Or carving rocks.
All
aspects of creating stone
sculptures is supremely enjoyable and
no walk in the park in terms of physical effort.
It’s a lot of work, from early stages of shaping with
hammer and chisel, pneumatic hammer, or heavy
electric saw to the final stages of sanding
and
polishing and a
ny professional sculptor
who needs to finish one piece and
get on to the next knows lactate
burn and knows how
important it is to
manage it.

lactate-burn2
Here I am on the last day of sanding Red Recursion,
after weeks of all-day-every-day sanding
with coarser abrasives. 

Earlier stages are
about form, not yet the quality
of surfaces at all,
resolving, integrating form,
bringing it to rest, perceptually,
smoothing and
guiding curvature by taking off  bumps. 
Later stages
are more about surfaces than form, especially texture,
by making smaller and smaller scratches in already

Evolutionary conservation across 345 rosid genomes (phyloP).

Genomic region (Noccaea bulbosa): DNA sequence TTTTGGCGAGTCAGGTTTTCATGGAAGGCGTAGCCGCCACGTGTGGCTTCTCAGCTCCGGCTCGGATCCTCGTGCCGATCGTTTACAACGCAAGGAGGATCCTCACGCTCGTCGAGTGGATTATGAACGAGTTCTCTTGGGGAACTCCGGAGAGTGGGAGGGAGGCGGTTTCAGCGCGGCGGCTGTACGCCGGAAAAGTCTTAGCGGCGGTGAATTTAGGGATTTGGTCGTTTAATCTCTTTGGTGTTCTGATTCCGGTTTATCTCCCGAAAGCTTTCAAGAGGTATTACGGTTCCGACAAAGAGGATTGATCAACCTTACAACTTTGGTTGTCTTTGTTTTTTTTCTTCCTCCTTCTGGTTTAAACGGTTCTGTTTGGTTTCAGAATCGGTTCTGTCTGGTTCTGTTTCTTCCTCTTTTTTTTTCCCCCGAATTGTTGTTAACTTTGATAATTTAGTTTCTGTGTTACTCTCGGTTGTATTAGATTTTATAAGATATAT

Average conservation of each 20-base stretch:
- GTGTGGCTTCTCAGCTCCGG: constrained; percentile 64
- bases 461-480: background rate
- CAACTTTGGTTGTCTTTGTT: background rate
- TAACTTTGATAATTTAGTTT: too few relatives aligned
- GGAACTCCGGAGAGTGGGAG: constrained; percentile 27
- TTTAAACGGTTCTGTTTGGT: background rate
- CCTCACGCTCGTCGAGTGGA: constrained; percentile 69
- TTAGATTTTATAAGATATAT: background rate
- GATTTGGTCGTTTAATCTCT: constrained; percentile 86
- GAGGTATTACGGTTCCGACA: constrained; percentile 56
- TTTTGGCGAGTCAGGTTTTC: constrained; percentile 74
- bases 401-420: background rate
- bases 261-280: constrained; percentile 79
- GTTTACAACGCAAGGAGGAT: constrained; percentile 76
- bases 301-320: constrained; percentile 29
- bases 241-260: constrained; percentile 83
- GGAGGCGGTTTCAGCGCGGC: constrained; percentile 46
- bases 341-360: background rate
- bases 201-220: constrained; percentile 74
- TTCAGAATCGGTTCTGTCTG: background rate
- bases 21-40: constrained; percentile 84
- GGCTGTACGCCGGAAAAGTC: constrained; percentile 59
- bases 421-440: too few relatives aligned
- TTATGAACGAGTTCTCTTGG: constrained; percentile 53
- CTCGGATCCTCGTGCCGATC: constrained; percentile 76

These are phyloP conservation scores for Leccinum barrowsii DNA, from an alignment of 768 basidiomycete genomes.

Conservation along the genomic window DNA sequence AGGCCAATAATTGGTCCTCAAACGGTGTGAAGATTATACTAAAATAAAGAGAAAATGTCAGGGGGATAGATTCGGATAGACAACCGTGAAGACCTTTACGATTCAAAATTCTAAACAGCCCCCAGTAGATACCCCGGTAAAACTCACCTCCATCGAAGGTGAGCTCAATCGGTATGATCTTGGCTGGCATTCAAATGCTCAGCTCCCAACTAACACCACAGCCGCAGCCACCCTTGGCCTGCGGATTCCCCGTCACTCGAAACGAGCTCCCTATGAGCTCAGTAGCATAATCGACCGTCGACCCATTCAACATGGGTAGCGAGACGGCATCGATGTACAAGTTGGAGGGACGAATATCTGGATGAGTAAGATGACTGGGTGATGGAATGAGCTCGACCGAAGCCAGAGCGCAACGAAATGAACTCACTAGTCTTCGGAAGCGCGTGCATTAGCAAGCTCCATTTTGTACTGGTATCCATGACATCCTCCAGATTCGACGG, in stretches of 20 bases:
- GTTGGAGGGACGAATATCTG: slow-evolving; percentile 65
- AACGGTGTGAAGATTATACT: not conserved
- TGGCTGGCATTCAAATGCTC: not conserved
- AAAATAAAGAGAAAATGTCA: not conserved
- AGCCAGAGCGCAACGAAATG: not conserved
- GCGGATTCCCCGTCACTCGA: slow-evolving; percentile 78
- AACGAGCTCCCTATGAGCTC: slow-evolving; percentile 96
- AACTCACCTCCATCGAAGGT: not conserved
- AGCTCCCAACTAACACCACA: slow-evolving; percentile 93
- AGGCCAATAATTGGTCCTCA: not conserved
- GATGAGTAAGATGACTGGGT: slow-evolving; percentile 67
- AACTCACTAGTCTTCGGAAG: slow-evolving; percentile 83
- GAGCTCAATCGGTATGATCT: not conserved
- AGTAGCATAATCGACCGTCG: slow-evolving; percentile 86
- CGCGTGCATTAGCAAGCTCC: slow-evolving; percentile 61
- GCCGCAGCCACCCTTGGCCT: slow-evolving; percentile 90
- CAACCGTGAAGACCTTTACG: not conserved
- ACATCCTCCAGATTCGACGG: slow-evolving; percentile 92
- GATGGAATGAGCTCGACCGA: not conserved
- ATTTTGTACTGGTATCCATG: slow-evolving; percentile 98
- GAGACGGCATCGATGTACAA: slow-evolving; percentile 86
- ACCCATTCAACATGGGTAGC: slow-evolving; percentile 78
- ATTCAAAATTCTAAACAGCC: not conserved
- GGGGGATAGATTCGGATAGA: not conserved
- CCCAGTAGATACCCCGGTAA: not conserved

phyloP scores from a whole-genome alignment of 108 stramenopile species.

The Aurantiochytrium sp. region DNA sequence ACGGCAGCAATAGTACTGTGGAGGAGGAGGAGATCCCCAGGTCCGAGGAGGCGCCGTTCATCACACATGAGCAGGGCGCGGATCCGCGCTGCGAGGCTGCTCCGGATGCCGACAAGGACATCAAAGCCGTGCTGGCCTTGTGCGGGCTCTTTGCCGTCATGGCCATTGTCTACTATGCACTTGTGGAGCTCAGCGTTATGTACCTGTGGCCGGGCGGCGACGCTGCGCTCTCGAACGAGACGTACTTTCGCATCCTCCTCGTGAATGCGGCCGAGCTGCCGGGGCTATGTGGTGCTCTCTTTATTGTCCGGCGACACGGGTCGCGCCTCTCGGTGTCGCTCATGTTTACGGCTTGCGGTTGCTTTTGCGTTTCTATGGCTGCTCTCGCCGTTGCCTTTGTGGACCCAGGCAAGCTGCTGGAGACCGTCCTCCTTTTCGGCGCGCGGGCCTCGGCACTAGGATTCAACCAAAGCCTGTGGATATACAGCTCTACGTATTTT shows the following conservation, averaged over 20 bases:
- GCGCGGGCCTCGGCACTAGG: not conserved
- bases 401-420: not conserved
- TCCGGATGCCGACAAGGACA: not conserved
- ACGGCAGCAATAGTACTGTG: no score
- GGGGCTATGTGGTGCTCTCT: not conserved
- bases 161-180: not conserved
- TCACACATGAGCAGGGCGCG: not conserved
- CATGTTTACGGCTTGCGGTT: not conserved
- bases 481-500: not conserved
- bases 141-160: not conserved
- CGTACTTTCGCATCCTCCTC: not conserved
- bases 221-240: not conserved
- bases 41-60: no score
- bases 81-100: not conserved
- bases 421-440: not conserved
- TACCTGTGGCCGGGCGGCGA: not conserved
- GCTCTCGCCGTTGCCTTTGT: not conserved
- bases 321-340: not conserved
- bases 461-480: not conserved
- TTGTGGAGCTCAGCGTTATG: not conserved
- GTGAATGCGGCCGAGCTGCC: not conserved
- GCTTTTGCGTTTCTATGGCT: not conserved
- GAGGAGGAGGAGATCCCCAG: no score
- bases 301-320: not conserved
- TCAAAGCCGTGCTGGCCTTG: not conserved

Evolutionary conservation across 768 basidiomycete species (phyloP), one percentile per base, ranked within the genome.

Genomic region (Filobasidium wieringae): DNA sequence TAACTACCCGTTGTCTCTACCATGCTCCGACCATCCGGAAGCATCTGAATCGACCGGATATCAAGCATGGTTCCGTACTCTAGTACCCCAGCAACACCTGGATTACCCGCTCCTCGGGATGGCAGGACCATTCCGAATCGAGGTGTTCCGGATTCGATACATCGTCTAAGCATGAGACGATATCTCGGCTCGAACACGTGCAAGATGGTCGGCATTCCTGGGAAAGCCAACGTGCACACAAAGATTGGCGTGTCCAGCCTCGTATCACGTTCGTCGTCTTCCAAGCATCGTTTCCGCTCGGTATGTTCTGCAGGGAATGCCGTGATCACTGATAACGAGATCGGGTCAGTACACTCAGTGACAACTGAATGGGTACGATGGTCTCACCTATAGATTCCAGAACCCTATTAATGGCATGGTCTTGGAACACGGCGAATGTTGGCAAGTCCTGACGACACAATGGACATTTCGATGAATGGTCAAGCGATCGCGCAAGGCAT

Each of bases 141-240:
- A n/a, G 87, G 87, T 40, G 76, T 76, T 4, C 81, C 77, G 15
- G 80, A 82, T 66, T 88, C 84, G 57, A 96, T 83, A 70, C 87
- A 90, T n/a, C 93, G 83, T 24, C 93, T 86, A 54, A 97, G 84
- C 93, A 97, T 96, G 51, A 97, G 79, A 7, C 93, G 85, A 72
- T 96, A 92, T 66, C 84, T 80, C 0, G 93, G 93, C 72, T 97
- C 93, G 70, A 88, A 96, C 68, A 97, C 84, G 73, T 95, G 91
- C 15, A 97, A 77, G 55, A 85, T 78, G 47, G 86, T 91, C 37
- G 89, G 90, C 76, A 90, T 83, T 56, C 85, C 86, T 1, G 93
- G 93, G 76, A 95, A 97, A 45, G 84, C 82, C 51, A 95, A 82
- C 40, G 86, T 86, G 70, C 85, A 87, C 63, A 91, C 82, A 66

formed surfaces until scratches are invisible and
polishing goes far beyond there to
something else again.

Abrading stone takes
both
pressure and speed, so
the harder you press into the stone and
the faster you slide the abrasive along it, the
deeper
the scratches and the more stone you remove
in a day.  I
f you can keep it up that long.   Generating
forces to do that takes energy and oxygen and generates
lactic acid, which, if enough of it accumulates enough in
muscles, generates painful enough burn to stop you.  All

muscles
suffer lactate burn if you work them hard and fast
enough. 
To sustain strenuous effort we must manage
lactate burn.  Since lactic acid accumulates in muscles
working hard enough to run out of oxygen, two ways
to manage burn are clear: breathe harder or work
slower. E
veryone knows there’s a limit and
when you can’t breathe any harder
you work slower automatically.
Lactate burn makes